The bit about how the mass media abandons its role of critical analysis and simply regurgitates whatever those in power want it to print brought to mind any number of things: how Bill Keller at the NY Times helped the White House conceal its illegal wiretaps, how the mass media accepted uncritically the lies from the Bush Administration that led to a tragic war that we could easily have avoided, and even this report by Glenn Greenwald in The Intercept today:

The identity of the Sony hackers is still unknown. President Obama, in a December 19 press conference, announced: “We can confirm that North Korea engaged in this attack.” He then vowed: “We will respond. . . . We cannot have a society in which some dictator some place can start imposing censorship here in the United States.”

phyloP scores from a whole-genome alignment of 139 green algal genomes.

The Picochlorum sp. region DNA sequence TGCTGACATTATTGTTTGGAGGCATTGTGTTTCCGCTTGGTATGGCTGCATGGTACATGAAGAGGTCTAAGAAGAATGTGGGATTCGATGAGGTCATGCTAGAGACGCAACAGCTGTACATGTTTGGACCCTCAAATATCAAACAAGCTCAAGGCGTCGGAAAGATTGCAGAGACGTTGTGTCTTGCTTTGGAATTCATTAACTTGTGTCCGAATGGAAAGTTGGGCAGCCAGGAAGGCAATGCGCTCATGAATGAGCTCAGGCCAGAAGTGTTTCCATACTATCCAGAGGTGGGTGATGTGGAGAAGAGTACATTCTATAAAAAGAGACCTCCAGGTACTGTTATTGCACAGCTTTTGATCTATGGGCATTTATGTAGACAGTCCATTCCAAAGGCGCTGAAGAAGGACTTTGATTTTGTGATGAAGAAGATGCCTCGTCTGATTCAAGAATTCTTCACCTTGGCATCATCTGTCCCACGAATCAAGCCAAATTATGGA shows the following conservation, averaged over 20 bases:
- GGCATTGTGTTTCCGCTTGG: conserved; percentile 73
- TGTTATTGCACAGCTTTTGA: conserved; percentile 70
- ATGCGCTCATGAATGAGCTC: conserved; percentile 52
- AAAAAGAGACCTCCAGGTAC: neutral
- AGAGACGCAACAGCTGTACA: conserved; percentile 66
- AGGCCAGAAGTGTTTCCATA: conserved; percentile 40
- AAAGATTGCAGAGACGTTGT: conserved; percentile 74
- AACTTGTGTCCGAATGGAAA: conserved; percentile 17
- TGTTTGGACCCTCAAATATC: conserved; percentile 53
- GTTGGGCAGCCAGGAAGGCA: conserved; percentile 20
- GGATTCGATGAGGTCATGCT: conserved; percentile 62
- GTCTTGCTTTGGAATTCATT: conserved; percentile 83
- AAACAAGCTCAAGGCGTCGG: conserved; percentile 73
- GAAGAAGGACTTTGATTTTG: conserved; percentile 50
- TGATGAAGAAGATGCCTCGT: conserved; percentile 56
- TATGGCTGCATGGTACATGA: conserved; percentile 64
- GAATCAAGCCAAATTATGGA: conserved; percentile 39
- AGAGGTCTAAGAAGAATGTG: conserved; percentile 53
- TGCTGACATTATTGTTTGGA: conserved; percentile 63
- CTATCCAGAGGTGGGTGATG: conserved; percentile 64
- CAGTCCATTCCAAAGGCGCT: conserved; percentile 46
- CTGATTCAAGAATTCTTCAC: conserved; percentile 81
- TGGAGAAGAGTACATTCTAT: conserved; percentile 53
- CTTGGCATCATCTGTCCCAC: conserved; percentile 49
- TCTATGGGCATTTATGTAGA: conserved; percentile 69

The U.S. Government’s campaign to blame North Korea actually began two days earlier, when The New York Timesas usualcorruptly granted anonymity to “senior administration officials” to disseminate their inflammatory claims with no accountability. These hidden “American officials” used the Paper of Record to announce that they “have concluded that North Korea was ‘centrally involved’ in the hacking of Sony Pictures computers.” With virtually no skepticism about the official accusation, reporters David Sanger and Nicole Perlroth deemed the incident a “cyberterrorism attack” and devoted the bulk of the article to examining the retaliatory actions the government could take against the North Koreans.

The same day, The Washington Post granted anonymity to officials in order to print this:

Other than noting in passing, deep down in the story, that North Korea denied responsibility, not a shred of skepticism was included byPost reporters Drew Harwell and Ellen Nakashima. Like the NYT, the Postdevoted most of its discussion to the “retaliation” available to the U.S.